Writing the somatic in the Insomnia Poems project
The issue of how to write the somatic is a recurring one within embodied, practice led research. It relates to the ways in which dancers and somatic practitioners may translate or evoke felt, embodied, sensory and moving experience to the realms of pages. How might concepts, affects, feelings and spaces developed in a specific studio environment reach and contribute to new critical and creative spaces? This article is a collaborative reflection on the Insomnia Poems project, which developed from an eighteen-month studio practice between Alys Longley and Katherine Tate, as an emergent enquiry into the relationship between somatic dance improvisation and language. It purposefully follows an experimental narrative structure, acknowledging that writing can have a sense of dislocation and disruption. This echoes Longley and Tate’s somatic experiences as artists and writers working across continents and time zones. The Insomnia Poems were shaped by somatic practices including Skinner Releasing Technique (SRT), poetic methodologies and the boundaries of Tate’s health. As movement scores, they took form in a deck of cards that employed photo-graphs of studio work, journal notes, drawing and poetic reflection, to give readers 52 starting points for considering dance, or 52 starting points for improvisation or choreography. The Insomnia Poems were designed like a body of cells, as poetic blueprints for creative practice, including writing provocations such as ‘waiting/ weighting’ and ‘the world writes the inside of your body with its breath’. The Insomnia Poems will be discussed in relation to the cultural geography of Giuliana Bruno, the social anthropology of Mary Douglas, and arts practitioners such as Fluxus artist George Brecht and the site-specific performance group Wrights & Sites, who work to refine experiences of everyday life into performance events.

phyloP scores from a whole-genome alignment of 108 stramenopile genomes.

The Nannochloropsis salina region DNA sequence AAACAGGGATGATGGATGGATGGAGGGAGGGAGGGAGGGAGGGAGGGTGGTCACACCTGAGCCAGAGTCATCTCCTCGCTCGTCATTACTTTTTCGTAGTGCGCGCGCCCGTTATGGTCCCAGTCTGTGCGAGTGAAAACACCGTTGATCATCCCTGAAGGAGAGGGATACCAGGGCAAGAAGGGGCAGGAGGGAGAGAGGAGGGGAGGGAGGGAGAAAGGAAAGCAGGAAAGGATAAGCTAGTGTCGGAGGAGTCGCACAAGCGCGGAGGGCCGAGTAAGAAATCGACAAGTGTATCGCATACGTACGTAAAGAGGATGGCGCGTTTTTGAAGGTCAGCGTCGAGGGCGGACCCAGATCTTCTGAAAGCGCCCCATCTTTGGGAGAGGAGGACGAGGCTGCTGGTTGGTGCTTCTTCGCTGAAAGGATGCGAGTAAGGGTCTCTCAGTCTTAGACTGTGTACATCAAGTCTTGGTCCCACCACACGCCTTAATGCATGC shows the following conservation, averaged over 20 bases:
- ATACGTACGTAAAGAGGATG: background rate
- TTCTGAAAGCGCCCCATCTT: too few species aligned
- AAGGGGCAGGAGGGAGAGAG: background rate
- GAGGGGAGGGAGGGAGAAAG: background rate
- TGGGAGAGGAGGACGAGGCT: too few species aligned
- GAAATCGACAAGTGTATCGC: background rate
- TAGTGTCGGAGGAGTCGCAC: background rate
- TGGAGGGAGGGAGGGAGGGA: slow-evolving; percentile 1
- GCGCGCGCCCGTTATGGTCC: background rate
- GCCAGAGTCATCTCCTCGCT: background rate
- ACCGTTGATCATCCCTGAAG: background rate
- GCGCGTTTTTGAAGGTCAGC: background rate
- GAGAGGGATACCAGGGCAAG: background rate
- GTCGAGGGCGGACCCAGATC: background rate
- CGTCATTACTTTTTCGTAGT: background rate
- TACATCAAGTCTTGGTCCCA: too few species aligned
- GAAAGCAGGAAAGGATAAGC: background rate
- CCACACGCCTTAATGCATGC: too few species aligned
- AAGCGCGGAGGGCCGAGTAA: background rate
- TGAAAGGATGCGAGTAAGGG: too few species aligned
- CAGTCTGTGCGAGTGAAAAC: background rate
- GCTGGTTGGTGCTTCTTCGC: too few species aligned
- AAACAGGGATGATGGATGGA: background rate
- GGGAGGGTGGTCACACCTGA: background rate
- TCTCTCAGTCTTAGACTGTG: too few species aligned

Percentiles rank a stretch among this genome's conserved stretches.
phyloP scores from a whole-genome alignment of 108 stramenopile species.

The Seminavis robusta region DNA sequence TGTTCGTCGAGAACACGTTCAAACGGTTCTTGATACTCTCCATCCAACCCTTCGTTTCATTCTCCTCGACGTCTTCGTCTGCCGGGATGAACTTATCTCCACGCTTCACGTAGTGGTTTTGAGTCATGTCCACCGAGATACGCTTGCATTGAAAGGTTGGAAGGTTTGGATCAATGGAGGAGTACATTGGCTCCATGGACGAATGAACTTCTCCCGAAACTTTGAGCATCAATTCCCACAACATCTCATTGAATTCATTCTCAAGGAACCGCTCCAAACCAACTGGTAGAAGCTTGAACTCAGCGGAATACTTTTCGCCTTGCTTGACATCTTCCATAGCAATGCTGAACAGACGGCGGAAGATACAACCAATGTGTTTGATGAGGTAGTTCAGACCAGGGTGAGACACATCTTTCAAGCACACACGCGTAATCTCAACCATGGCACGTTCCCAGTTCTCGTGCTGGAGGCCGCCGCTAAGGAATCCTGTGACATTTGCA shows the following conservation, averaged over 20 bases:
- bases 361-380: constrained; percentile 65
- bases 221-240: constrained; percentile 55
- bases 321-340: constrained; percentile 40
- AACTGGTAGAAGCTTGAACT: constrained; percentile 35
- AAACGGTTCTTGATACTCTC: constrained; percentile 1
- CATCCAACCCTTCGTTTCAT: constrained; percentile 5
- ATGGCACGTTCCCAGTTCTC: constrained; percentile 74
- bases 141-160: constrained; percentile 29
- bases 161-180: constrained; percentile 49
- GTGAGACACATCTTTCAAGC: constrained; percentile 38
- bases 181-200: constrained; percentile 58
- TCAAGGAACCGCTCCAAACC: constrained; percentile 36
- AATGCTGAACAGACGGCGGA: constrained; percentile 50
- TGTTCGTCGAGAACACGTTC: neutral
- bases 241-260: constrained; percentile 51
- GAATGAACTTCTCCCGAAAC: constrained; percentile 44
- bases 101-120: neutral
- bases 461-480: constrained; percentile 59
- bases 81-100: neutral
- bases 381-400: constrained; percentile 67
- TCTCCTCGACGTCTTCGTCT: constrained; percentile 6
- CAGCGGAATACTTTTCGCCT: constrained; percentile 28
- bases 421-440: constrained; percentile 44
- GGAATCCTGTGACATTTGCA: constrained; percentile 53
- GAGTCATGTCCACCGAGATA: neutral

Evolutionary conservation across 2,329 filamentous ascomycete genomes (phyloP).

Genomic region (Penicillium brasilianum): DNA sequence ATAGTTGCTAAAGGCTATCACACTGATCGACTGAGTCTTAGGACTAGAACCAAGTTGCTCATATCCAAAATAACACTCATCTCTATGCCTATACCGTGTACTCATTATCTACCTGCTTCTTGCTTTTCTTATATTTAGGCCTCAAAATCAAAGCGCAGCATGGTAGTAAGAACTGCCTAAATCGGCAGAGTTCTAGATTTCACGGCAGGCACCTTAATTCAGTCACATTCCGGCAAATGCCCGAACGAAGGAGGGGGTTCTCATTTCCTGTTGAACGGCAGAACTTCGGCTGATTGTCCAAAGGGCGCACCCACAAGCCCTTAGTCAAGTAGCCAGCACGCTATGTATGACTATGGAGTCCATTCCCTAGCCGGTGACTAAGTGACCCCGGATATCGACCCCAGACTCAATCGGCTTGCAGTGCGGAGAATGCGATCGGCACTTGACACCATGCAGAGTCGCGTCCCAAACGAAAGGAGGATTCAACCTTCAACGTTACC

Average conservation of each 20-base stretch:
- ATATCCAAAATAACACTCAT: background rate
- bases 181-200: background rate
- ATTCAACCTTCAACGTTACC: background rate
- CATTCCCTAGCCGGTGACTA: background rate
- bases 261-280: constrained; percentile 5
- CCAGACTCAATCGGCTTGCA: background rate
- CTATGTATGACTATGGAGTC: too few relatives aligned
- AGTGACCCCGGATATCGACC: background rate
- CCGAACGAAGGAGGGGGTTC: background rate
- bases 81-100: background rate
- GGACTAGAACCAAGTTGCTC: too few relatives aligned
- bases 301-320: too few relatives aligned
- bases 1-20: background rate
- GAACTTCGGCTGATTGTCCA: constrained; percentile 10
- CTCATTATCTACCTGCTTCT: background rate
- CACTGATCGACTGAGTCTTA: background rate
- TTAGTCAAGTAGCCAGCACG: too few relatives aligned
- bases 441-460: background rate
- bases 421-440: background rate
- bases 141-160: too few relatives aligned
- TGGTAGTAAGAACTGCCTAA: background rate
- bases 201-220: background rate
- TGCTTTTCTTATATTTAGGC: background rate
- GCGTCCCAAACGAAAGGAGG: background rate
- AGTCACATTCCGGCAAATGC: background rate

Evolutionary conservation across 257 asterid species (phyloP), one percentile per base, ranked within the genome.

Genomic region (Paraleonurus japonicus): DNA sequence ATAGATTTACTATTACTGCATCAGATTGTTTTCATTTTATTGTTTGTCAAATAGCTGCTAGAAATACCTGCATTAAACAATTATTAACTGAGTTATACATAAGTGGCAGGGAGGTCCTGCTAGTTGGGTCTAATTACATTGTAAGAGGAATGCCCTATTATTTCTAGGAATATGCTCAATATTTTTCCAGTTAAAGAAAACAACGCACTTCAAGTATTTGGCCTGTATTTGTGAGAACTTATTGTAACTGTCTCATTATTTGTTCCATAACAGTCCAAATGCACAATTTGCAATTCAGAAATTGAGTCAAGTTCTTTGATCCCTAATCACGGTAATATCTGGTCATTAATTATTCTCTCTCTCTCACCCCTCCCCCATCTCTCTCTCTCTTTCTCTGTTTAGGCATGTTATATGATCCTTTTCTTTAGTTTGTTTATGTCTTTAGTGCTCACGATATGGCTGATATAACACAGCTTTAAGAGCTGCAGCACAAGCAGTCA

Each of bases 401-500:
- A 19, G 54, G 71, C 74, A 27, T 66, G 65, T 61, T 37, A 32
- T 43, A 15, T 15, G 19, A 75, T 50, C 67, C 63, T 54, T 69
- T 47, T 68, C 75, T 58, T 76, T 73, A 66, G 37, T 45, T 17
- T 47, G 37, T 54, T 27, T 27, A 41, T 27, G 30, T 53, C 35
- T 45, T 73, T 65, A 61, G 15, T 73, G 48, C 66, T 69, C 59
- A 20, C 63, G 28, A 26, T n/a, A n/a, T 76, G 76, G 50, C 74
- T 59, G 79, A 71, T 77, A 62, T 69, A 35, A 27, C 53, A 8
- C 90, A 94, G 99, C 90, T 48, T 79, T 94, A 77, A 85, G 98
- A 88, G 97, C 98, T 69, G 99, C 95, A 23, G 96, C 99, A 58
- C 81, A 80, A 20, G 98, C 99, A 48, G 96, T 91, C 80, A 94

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Document Type: Research Article
Affiliations: University of Auckland
Publication date: 2012-04-27
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- This journal focuses on the relationship between dance and somatic practices, and the influence of this body of practice on the wider performing arts. The journal will be aimed at scholars and artists, providing a space for practitioners and theorists to debate the work, to consider the impact and influence of the work on performance, the interventions that somatic practices can have on other disciplines and the implications for research and teaching.
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